FEBRILE CONVULSION: ANOTHER LOOK AT AN OLD SUBJECT

M. GHOFRANI MD

Iranian Journal of Child Neurology, Vol. 1 No. 1 (2006), 2 May 2009 , Page 5-9
https://doi.org/10.22037/ijcn.v1i1.997

Febrile convulsion (FC), an occurrence frequently encountered in everyday practice, is discussed in this article with a review of corresponding literature.Taking into account the extent of debate on the topic, from FC being considered a kind of epileptic seizure to its being viewed as a nonepileptic phenomenon, our aim is not to be judgmental regarding its nature in the present writing. Two distinct groups of children, who convulse with fever are described; one, the group whose neurological status is suboptimal and the other children who one who enjoy good health. In this review, the clinical aspects of management of fever, a forerunner of a seizure are emphasized. The other important aspect of handling a case of febrile convulsion consists of controlling the seizure, which should be done without any delay when it occurs. Nowadays, the drugs of choice are diazepines, used via the rectal, buccal or intranasal routes. The most important area of investigation is lumbar puncture in a child who has had a febrile convulsion, which will be discussed at the end.

THE EFFECT OF NIGELLA SATIVA L. ON INTRACTABLE PEDIATRIC SEIZURES

J. AKHONDIAN MD, A. PARSA MD, H. RAKHSHANDE MD

Iranian Journal of Child Neurology, Vol. 1 No. 1 (2006), 2 May 2009 , Page 11-15
https://doi.org/10.22037/ijcn.v1i1.998

Background:

Despite availability and administration of numerous antiepileptic drugs (AEDs) nearly 15% of childhood epilepsy cases are resistant to treatment; in traditional medicine however Nigella sativa L. (Black seed) has been known for its anticonvulsant effects.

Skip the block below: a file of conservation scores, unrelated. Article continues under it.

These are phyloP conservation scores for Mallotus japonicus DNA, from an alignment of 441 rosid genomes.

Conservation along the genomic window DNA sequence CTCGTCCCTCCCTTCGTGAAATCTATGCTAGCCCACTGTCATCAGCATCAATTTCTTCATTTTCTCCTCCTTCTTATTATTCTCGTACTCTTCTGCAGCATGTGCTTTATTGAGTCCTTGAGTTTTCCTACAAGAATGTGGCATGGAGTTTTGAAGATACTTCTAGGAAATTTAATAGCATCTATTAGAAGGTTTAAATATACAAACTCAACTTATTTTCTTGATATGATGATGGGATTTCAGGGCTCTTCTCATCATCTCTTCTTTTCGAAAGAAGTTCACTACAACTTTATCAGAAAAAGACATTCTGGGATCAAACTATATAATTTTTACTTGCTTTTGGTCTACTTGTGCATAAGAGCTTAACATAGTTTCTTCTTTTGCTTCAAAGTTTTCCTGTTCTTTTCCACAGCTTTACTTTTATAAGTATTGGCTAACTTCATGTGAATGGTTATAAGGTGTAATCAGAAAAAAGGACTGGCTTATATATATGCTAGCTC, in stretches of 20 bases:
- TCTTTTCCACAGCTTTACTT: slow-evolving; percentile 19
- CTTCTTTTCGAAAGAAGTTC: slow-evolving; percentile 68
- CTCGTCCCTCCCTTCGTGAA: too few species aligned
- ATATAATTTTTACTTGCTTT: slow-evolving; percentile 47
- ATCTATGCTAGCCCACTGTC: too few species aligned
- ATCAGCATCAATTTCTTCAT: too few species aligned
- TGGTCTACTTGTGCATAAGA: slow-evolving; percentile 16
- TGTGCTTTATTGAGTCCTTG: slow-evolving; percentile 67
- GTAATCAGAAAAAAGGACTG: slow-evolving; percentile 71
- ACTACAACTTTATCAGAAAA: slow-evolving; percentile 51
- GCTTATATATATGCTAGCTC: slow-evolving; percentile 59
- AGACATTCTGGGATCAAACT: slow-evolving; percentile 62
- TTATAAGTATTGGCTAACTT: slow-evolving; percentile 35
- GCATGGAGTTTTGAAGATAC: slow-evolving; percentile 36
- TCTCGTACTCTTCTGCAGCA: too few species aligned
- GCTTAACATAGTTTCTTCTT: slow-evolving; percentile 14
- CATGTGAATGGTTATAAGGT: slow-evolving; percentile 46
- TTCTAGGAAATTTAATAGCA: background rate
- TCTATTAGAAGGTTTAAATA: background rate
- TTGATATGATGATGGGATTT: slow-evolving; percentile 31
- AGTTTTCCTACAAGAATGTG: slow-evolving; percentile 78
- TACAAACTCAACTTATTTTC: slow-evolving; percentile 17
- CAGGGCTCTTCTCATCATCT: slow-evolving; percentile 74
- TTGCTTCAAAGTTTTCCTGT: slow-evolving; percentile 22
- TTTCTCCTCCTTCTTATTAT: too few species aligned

Materials and Methods:

In this double-blind clinical trial conducted on children with refractory epilepsy we administered the aqueous extract of black seed as an adjunct therapy and compared the effects with those of a placebo. The study was performed between Sep 2003 and Nov 2004. The subjects received either extract or placebo for a period of four weeks and between these two periods for two weeks they received only their pre-existing anti-epileptic drugs (AEDs).

Results:

The mean frequency of seizures decreased significantly during treatment with extract, (p-value =0/007).

Conclusion:

It can be concluded that the water extract of Nigella sativa L. has antiepileptic effects in children with refractory seizures that do not respond to known AEDS.

keywords:

Nigella sativa, Intractable seizures, Children

VITAMIN B6 & TREATMENT OF INFANTILE SPASMS: A COMPARISON WITH STANDARD STEROID THERAPY

M. JAVADZADEH MD, S.H. TONEKABONI MD, F. MAHVELATI MD, M. GHOFRANI MD

Iranian Journal of Child Neurology, Vol. 1 No. 1 (2006), 2 May 2009 , Page 17-22
https://doi.org/10.22037/ijcn.v1i1.999

Background

Considering the inadequacies of current therapeutic regimens for infantile spasms (IS), and the frequent and serious side effects of  Some regimens, the ongoing search for more enhanced protocols is understandable.

Materials and Methods:

We have compared the therapeutic and adverse effects of vitamin B6 given in high doses with those of prednisolone in a randomized controlled clinical trial. Vitamin B6 (40mg/kg/24hr) and prednisolone (1.5mg/kg/day) were given to in 22 and 15 patients respectively, and the patients were followed for at least 6 months.

Results:

Response to treatment was slightly better in the prednisolone group but the difference was not significant (p=0.4). On the other hand adverse effects were also seen more frequently with prednisolone.

Conclusion:

We conclude that high dose vitamin B6 should be considered as an alternative method of treatment; it seems that it can be safely used where there is contraindication to use other antiepileptic drugs or where they have failed; even in newly diagnosed cases of IS.

Keywords:

Vitamin B6, prednisolone, infantile spasm:

HIGH AND LOW DOSE IVIG THERAPY IN GUILLAIN-BARRE SYNDROME CHILDREN: A COMPARISON

P. KARIMZADEH MD, M. GHOFRANI MD

Iranian Journal of Child Neurology, Vol. 1 No. 1 (2006), 2 May 2009 , Page 23-31
https://doi.org/10.22037/ijcn.v1i1.1000

Objective: